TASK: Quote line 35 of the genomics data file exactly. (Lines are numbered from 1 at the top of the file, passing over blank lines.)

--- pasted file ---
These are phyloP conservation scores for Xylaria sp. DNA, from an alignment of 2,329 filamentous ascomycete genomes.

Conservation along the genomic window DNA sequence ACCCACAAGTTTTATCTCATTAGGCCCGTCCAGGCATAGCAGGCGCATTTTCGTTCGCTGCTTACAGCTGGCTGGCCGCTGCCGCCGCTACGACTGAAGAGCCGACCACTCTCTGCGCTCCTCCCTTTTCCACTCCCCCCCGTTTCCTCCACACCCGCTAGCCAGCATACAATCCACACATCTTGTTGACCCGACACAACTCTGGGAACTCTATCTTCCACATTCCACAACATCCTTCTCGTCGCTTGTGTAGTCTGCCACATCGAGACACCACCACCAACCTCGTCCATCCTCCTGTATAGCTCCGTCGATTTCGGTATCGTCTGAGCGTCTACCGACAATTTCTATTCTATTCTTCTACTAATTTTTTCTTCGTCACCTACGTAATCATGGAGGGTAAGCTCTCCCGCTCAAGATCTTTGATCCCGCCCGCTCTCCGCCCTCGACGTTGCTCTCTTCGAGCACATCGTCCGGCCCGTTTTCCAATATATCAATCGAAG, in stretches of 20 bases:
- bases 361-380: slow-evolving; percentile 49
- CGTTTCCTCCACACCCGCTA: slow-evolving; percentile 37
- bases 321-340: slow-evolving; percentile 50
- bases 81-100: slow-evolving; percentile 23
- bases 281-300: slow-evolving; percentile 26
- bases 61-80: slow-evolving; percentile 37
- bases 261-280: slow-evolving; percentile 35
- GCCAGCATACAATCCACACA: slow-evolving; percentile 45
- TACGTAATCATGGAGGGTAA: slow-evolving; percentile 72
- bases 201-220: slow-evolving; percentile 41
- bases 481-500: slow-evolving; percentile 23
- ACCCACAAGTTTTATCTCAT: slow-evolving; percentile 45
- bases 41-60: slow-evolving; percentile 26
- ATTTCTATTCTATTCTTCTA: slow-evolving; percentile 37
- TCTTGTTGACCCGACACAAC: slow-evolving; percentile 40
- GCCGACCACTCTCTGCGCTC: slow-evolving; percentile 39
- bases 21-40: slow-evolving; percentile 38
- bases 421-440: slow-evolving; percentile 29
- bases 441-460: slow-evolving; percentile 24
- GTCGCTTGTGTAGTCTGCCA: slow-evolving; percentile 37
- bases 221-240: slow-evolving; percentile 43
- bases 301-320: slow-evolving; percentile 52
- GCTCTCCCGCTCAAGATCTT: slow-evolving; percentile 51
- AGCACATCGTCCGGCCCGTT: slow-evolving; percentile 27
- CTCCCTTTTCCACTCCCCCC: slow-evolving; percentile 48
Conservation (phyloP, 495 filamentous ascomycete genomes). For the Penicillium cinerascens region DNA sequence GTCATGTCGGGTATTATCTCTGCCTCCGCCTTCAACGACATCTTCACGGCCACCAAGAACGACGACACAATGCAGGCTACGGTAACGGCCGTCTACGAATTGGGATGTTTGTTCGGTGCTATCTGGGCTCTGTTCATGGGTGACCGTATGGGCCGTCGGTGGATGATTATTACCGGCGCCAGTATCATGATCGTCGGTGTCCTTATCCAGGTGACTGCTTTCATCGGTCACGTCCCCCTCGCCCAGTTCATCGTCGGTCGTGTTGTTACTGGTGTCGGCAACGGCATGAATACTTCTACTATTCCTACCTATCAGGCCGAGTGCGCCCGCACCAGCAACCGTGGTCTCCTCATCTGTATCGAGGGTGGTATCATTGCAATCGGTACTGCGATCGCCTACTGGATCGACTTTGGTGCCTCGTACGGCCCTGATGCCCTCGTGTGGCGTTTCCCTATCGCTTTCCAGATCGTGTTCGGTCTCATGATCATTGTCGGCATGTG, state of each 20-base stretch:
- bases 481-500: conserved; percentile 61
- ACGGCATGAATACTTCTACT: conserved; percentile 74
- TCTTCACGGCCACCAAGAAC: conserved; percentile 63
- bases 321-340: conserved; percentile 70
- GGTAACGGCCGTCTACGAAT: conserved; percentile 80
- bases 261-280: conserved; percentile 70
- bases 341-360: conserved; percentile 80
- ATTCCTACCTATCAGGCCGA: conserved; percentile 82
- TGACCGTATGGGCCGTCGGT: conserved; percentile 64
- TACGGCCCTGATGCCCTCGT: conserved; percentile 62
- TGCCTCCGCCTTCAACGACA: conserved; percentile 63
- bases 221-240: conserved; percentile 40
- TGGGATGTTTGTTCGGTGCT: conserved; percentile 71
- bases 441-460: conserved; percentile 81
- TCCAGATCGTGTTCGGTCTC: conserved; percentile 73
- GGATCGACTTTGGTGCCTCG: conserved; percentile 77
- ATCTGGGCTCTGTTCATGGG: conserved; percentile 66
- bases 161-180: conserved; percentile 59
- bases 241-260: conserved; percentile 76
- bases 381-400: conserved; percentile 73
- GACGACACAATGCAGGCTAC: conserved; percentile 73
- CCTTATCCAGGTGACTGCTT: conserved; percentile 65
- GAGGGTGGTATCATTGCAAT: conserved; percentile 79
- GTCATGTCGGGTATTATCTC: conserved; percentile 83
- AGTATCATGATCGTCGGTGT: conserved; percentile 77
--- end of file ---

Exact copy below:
- bases 341-360: conserved; percentile 80